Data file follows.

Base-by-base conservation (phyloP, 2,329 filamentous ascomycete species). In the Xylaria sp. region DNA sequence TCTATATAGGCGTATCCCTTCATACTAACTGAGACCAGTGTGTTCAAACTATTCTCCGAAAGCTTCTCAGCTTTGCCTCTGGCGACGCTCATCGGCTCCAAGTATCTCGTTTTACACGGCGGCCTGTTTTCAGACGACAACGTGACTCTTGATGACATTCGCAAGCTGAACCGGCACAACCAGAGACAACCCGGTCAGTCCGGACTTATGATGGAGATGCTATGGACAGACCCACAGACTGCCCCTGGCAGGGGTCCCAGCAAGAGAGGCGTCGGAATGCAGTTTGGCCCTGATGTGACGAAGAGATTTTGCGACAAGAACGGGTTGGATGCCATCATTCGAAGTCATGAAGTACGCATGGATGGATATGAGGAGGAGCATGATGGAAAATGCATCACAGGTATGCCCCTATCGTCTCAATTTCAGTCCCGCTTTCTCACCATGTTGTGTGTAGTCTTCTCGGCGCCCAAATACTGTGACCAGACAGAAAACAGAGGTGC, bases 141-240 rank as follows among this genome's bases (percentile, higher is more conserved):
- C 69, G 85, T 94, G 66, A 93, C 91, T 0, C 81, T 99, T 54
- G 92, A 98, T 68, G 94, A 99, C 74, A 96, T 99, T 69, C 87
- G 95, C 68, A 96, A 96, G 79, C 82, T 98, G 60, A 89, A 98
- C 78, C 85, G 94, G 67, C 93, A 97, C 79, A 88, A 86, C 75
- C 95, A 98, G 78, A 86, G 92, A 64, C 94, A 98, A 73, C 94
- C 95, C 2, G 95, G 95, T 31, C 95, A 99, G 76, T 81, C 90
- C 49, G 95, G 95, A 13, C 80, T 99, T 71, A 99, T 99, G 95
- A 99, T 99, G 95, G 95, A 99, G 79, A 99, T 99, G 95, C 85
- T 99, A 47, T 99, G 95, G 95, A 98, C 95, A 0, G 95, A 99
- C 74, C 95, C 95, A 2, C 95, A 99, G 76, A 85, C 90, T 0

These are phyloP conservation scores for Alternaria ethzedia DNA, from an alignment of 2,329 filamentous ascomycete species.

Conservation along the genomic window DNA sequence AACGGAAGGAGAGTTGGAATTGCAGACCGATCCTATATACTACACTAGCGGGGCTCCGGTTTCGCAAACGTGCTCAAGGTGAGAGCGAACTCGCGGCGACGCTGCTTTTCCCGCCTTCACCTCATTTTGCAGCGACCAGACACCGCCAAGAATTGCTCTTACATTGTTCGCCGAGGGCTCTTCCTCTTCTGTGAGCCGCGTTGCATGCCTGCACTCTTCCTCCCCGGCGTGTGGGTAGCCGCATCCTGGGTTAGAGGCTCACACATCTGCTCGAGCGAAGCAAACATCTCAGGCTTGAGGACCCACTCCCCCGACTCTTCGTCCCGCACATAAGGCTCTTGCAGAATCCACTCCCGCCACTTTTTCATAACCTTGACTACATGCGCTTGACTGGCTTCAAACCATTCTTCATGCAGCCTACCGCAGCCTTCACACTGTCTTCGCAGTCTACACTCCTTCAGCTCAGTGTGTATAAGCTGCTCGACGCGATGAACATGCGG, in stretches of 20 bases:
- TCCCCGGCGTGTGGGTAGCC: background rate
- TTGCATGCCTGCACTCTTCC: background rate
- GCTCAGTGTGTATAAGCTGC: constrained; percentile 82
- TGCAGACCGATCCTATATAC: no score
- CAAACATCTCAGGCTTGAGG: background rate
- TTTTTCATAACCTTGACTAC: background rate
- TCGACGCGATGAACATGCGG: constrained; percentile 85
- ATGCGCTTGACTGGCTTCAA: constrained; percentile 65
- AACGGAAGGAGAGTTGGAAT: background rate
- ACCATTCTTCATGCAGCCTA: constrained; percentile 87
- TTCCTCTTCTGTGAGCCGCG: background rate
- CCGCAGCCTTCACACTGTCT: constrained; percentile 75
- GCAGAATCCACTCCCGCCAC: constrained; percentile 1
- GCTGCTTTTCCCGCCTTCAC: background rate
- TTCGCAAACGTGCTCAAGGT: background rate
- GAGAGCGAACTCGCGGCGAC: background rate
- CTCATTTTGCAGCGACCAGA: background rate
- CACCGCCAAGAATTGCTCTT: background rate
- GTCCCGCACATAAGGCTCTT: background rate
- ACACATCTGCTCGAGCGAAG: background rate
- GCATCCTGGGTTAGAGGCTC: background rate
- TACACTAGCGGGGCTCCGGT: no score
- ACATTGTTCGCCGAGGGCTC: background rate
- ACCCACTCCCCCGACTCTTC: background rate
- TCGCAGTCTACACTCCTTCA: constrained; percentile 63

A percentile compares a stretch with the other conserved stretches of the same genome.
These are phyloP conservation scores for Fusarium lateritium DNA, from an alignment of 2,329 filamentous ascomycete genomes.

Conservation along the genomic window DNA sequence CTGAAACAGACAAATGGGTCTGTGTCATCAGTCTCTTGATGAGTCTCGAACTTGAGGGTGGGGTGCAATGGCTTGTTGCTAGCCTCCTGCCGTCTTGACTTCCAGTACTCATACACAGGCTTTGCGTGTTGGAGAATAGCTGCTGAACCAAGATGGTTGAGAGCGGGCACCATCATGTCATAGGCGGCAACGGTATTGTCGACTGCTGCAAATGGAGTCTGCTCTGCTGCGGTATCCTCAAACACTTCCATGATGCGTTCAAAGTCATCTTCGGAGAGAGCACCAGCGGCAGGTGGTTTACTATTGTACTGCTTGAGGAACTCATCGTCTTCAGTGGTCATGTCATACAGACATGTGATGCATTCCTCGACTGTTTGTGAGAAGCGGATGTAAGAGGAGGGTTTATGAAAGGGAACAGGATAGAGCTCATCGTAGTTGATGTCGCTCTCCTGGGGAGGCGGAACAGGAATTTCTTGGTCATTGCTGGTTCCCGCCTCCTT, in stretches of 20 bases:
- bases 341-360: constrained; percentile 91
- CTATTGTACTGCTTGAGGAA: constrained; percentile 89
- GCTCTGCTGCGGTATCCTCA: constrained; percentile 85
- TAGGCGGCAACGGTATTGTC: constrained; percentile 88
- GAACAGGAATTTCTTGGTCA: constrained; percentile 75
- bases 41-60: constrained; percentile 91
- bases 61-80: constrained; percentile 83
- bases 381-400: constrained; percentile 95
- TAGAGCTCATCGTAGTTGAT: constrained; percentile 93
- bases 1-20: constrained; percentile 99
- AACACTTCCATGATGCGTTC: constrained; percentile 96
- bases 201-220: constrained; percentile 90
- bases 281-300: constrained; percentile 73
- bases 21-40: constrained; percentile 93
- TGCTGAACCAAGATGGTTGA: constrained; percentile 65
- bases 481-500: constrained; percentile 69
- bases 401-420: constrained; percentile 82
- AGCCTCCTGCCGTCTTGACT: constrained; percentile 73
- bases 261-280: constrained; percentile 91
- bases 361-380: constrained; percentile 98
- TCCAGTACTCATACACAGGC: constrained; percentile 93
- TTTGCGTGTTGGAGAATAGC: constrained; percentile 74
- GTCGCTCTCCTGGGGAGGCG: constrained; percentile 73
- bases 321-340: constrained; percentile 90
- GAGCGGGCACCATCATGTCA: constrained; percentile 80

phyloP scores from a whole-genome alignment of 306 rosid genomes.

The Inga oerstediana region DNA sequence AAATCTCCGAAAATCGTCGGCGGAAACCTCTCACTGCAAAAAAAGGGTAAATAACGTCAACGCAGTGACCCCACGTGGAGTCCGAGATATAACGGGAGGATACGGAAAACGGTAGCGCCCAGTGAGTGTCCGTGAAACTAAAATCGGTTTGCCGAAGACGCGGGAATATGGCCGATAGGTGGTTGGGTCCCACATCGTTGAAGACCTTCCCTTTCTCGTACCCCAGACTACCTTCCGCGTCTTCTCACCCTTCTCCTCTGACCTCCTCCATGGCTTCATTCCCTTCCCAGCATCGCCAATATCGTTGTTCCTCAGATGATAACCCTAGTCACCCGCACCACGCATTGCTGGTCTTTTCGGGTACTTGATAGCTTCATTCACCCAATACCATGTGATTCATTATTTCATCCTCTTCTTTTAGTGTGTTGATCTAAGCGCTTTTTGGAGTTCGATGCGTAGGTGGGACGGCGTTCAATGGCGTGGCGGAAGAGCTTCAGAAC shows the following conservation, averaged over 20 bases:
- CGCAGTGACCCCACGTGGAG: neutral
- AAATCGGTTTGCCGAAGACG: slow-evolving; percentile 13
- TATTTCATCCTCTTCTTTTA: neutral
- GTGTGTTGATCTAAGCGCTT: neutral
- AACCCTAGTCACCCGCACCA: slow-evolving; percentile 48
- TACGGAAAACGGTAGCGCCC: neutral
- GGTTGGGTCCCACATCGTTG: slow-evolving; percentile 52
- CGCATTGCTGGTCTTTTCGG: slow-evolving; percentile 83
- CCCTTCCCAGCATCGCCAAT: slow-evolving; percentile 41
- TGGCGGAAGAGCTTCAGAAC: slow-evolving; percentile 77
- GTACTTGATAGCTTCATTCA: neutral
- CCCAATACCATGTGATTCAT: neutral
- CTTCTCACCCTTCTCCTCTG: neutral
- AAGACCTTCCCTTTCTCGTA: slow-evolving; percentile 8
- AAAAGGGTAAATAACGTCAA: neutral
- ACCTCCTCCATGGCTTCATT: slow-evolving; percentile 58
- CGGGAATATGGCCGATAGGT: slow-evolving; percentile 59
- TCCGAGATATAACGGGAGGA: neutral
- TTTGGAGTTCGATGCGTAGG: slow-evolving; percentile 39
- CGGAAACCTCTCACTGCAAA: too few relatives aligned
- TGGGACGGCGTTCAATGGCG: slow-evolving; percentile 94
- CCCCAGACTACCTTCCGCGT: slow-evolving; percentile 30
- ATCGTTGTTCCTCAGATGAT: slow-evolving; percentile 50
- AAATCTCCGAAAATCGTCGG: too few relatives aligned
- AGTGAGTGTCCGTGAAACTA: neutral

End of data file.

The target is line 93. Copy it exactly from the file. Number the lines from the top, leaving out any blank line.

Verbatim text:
- AGTGAGTGTCCGTGAAACTA: neutral